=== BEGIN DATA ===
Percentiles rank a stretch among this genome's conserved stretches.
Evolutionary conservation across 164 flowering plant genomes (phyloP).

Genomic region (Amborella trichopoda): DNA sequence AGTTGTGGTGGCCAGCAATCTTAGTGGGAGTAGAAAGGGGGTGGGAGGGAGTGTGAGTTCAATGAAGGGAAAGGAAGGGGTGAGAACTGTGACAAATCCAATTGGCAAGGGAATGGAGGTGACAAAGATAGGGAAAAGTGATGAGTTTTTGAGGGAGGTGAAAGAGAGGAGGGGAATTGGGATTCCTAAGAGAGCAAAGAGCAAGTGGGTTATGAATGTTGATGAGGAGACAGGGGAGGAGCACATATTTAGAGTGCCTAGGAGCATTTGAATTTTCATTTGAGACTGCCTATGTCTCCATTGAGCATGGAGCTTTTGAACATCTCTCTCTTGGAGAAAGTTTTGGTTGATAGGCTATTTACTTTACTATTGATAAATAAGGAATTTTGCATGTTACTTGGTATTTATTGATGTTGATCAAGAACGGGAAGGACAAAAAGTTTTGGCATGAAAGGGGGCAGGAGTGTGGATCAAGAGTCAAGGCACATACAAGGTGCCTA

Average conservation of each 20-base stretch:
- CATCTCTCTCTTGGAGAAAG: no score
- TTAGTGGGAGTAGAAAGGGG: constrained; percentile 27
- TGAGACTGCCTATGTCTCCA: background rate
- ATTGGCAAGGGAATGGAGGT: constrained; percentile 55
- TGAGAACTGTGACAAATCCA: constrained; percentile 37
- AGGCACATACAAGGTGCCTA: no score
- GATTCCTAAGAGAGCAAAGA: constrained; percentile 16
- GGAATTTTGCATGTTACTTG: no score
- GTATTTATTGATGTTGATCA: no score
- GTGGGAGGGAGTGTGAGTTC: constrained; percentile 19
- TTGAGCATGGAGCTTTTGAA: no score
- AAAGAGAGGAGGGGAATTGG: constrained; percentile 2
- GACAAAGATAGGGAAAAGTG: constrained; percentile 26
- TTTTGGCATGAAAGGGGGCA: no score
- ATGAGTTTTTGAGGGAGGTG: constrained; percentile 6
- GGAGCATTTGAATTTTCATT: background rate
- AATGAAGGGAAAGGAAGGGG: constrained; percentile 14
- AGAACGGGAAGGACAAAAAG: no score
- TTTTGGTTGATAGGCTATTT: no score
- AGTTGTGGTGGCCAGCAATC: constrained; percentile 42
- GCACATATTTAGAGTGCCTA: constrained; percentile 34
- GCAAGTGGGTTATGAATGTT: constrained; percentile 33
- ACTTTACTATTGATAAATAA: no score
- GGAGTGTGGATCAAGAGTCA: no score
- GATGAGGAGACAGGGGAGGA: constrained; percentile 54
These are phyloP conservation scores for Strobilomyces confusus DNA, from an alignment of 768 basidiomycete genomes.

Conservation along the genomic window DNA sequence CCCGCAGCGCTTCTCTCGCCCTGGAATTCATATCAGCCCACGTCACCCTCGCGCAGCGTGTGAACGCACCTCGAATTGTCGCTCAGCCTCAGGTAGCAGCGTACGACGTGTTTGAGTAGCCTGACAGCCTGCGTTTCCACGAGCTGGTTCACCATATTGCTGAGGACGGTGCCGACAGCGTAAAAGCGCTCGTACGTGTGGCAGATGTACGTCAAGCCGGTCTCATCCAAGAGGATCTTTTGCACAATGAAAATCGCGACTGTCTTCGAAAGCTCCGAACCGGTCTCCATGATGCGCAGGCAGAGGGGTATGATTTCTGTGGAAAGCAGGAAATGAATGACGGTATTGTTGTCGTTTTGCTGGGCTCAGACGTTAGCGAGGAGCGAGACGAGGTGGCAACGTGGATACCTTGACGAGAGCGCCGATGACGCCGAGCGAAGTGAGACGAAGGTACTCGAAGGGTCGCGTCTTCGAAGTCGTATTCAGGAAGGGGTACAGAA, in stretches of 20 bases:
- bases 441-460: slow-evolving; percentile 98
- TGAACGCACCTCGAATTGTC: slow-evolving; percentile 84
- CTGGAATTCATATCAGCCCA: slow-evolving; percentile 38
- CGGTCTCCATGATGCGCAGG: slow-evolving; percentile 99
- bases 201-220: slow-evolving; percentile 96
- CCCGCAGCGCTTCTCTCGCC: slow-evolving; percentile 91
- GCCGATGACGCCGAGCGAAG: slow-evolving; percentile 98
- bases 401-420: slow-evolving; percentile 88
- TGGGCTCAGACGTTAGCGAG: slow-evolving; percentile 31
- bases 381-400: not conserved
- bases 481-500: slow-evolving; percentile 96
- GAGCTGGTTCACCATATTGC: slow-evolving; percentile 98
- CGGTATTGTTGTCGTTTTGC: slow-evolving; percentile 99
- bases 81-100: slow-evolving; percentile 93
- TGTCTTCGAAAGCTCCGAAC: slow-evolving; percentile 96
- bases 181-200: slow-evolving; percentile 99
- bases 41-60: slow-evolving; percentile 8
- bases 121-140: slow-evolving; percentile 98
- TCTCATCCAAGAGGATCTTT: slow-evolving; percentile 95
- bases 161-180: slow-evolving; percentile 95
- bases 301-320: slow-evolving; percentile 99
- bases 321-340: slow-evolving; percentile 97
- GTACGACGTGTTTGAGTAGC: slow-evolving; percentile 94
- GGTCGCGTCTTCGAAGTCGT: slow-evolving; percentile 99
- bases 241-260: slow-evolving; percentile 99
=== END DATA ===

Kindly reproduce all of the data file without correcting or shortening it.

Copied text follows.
Percentiles rank a stretch among this genome's conserved stretches.
Evolutionary conservation across 164 flowering plant genomes (phyloP).

Genomic region (Amborella trichopoda): DNA sequence AGTTGTGGTGGCCAGCAATCTTAGTGGGAGTAGAAAGGGGGTGGGAGGGAGTGTGAGTTCAATGAAGGGAAAGGAAGGGGTGAGAACTGTGACAAATCCAATTGGCAAGGGAATGGAGGTGACAAAGATAGGGAAAAGTGATGAGTTTTTGAGGGAGGTGAAAGAGAGGAGGGGAATTGGGATTCCTAAGAGAGCAAAGAGCAAGTGGGTTATGAATGTTGATGAGGAGACAGGGGAGGAGCACATATTTAGAGTGCCTAGGAGCATTTGAATTTTCATTTGAGACTGCCTATGTCTCCATTGAGCATGGAGCTTTTGAACATCTCTCTCTTGGAGAAAGTTTTGGTTGATAGGCTATTTACTTTACTATTGATAAATAAGGAATTTTGCATGTTACTTGGTATTTATTGATGTTGATCAAGAACGGGAAGGACAAAAAGTTTTGGCATGAAAGGGGGCAGGAGTGTGGATCAAGAGTCAAGGCACATACAAGGTGCCTA

Average conservation of each 20-base stretch:
- CATCTCTCTCTTGGAGAAAG: no score
- TTAGTGGGAGTAGAAAGGGG: constrained; percentile 27
- TGAGACTGCCTATGTCTCCA: background rate
- ATTGGCAAGGGAATGGAGGT: constrained; percentile 55
- TGAGAACTGTGACAAATCCA: constrained; percentile 37
- AGGCACATACAAGGTGCCTA: no score
- GATTCCTAAGAGAGCAAAGA: constrained; percentile 16
- GGAATTTTGCATGTTACTTG: no score
- GTATTTATTGATGTTGATCA: no score
- GTGGGAGGGAGTGTGAGTTC: constrained; percentile 19
- TTGAGCATGGAGCTTTTGAA: no score
- AAAGAGAGGAGGGGAATTGG: constrained; percentile 2
- GACAAAGATAGGGAAAAGTG: constrained; percentile 26
- TTTTGGCATGAAAGGGGGCA: no score
- ATGAGTTTTTGAGGGAGGTG: constrained; percentile 6
- GGAGCATTTGAATTTTCATT: background rate
- AATGAAGGGAAAGGAAGGGG: constrained; percentile 14
- AGAACGGGAAGGACAAAAAG: no score
- TTTTGGTTGATAGGCTATTT: no score
- AGTTGTGGTGGCCAGCAATC: constrained; percentile 42
- GCACATATTTAGAGTGCCTA: constrained; percentile 34
- GCAAGTGGGTTATGAATGTT: constrained; percentile 33
- ACTTTACTATTGATAAATAA: no score
- GGAGTGTGGATCAAGAGTCA: no score
- GATGAGGAGACAGGGGAGGA: constrained; percentile 54
These are phyloP conservation scores for Strobilomyces confusus DNA, from an alignment of 768 basidiomycete genomes.

Conservation along the genomic window DNA sequence CCCGCAGCGCTTCTCTCGCCCTGGAATTCATATCAGCCCACGTCACCCTCGCGCAGCGTGTGAACGCACCTCGAATTGTCGCTCAGCCTCAGGTAGCAGCGTACGACGTGTTTGAGTAGCCTGACAGCCTGCGTTTCCACGAGCTGGTTCACCATATTGCTGAGGACGGTGCCGACAGCGTAAAAGCGCTCGTACGTGTGGCAGATGTACGTCAAGCCGGTCTCATCCAAGAGGATCTTTTGCACAATGAAAATCGCGACTGTCTTCGAAAGCTCCGAACCGGTCTCCATGATGCGCAGGCAGAGGGGTATGATTTCTGTGGAAAGCAGGAAATGAATGACGGTATTGTTGTCGTTTTGCTGGGCTCAGACGTTAGCGAGGAGCGAGACGAGGTGGCAACGTGGATACCTTGACGAGAGCGCCGATGACGCCGAGCGAAGTGAGACGAAGGTACTCGAAGGGTCGCGTCTTCGAAGTCGTATTCAGGAAGGGGTACAGAA, in stretches of 20 bases:
- bases 441-460: slow-evolving; percentile 98
- TGAACGCACCTCGAATTGTC: slow-evolving; percentile 84
- CTGGAATTCATATCAGCCCA: slow-evolving; percentile 38
- CGGTCTCCATGATGCGCAGG: slow-evolving; percentile 99
- bases 201-220: slow-evolving; percentile 96
- CCCGCAGCGCTTCTCTCGCC: slow-evolving; percentile 91
- GCCGATGACGCCGAGCGAAG: slow-evolving; percentile 98
- bases 401-420: slow-evolving; percentile 88
- TGGGCTCAGACGTTAGCGAG: slow-evolving; percentile 31
- bases 381-400: not conserved
- bases 481-500: slow-evolving; percentile 96
- GAGCTGGTTCACCATATTGC: slow-evolving; percentile 98
- CGGTATTGTTGTCGTTTTGC: slow-evolving; percentile 99
- bases 81-100: slow-evolving; percentile 93
- TGTCTTCGAAAGCTCCGAAC: slow-evolving; percentile 96
- bases 181-200: slow-evolving; percentile 99
- bases 41-60: slow-evolving; percentile 8
- bases 121-140: slow-evolving; percentile 98
- TCTCATCCAAGAGGATCTTT: slow-evolving; percentile 95
- bases 161-180: slow-evolving; percentile 95
- bases 301-320: slow-evolving; percentile 99
- bases 321-340: slow-evolving; percentile 97
- GTACGACGTGTTTGAGTAGC: slow-evolving; percentile 94
- GGTCGCGTCTTCGAAGTCGT: slow-evolving; percentile 99
- bases 241-260: slow-evolving; percentile 99